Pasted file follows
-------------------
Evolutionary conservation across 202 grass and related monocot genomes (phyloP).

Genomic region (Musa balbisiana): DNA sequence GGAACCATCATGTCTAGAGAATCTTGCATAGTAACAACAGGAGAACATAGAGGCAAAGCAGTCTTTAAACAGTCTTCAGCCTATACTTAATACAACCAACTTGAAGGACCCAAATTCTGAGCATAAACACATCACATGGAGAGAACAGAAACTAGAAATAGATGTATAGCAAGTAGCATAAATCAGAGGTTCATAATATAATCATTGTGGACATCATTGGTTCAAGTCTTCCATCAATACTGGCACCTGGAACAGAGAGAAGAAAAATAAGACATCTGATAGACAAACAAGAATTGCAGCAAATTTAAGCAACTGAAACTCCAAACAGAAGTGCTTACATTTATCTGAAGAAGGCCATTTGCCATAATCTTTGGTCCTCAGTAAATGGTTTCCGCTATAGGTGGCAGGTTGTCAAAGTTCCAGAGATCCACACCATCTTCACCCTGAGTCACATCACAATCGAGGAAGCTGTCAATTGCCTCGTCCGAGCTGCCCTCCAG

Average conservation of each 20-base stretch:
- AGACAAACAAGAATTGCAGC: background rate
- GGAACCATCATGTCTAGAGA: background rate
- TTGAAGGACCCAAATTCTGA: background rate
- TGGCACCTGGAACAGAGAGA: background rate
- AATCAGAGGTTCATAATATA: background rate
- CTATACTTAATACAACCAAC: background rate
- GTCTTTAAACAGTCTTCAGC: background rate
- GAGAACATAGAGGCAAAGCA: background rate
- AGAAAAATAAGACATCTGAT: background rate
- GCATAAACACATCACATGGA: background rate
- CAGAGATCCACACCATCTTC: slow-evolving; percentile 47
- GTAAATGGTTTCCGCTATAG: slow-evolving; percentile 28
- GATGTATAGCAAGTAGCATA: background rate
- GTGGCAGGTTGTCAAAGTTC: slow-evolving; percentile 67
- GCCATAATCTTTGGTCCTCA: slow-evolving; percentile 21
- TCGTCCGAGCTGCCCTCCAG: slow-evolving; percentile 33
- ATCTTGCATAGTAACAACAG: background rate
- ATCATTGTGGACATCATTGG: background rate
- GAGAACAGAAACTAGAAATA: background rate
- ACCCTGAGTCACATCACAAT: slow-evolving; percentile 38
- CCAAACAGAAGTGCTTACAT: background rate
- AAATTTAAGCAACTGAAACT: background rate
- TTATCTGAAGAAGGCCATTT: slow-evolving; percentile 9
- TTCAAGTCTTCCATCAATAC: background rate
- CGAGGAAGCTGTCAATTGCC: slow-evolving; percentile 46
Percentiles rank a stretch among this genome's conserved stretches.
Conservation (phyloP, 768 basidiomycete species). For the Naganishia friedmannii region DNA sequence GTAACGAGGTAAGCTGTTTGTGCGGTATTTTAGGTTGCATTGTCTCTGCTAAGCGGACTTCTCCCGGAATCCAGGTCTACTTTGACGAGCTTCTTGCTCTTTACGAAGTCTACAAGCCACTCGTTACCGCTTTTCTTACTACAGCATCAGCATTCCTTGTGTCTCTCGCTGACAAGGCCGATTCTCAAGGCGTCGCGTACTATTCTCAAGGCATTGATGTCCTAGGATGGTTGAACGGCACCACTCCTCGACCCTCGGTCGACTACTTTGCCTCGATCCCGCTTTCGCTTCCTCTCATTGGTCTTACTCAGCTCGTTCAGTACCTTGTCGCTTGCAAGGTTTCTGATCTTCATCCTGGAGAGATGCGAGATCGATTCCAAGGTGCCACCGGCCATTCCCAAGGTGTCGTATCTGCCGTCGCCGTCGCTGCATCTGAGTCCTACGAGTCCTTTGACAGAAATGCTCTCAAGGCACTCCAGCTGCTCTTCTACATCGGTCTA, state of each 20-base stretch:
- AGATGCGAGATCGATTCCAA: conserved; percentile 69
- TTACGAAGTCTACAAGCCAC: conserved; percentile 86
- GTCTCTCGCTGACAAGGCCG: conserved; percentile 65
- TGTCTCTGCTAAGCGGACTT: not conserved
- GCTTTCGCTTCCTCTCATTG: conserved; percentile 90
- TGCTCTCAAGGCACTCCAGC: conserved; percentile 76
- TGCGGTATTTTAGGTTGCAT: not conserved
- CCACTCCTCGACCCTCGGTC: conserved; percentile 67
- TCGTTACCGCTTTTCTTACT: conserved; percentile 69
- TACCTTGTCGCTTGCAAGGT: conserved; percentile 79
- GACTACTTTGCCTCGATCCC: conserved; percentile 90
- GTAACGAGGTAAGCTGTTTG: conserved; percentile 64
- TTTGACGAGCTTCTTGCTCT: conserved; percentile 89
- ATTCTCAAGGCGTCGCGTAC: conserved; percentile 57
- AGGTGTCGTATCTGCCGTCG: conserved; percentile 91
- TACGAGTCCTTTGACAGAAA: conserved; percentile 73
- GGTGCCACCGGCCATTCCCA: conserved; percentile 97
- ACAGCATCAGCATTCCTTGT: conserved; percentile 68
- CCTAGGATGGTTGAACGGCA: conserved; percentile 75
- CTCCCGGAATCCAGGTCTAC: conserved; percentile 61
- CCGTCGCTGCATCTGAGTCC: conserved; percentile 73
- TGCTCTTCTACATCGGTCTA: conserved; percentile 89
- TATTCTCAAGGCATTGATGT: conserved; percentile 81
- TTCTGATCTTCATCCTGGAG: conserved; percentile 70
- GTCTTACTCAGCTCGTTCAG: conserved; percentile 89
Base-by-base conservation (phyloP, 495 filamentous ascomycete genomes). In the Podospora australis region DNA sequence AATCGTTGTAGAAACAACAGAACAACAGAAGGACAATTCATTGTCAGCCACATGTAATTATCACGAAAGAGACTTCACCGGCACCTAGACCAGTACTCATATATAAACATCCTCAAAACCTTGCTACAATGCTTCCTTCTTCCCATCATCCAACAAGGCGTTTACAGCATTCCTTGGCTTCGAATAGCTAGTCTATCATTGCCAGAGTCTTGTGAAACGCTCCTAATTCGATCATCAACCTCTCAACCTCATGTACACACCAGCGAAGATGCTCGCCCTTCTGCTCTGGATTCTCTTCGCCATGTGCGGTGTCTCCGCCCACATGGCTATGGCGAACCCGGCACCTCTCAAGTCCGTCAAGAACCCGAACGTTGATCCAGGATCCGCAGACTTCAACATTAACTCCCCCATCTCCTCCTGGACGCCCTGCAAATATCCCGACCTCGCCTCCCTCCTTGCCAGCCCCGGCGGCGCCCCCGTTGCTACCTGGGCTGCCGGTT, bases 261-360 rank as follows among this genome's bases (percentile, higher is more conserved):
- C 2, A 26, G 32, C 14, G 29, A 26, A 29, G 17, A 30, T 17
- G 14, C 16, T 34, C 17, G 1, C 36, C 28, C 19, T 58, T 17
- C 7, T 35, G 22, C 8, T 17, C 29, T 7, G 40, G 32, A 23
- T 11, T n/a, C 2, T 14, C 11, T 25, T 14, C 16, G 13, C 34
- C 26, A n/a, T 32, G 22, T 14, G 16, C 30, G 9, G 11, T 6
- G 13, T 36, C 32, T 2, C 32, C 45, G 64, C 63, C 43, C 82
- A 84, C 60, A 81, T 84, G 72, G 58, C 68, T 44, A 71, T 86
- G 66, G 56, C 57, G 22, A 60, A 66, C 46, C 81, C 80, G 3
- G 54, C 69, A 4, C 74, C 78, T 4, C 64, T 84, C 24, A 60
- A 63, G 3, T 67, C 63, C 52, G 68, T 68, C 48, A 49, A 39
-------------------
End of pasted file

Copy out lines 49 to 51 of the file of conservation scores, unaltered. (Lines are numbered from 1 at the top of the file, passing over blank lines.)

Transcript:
- CCTAGGATGGTTGAACGGCA: conserved; percentile 75
- CTCCCGGAATCCAGGTCTAC: conserved; percentile 61
- CCGTCGCTGCATCTGAGTCC: conserved; percentile 73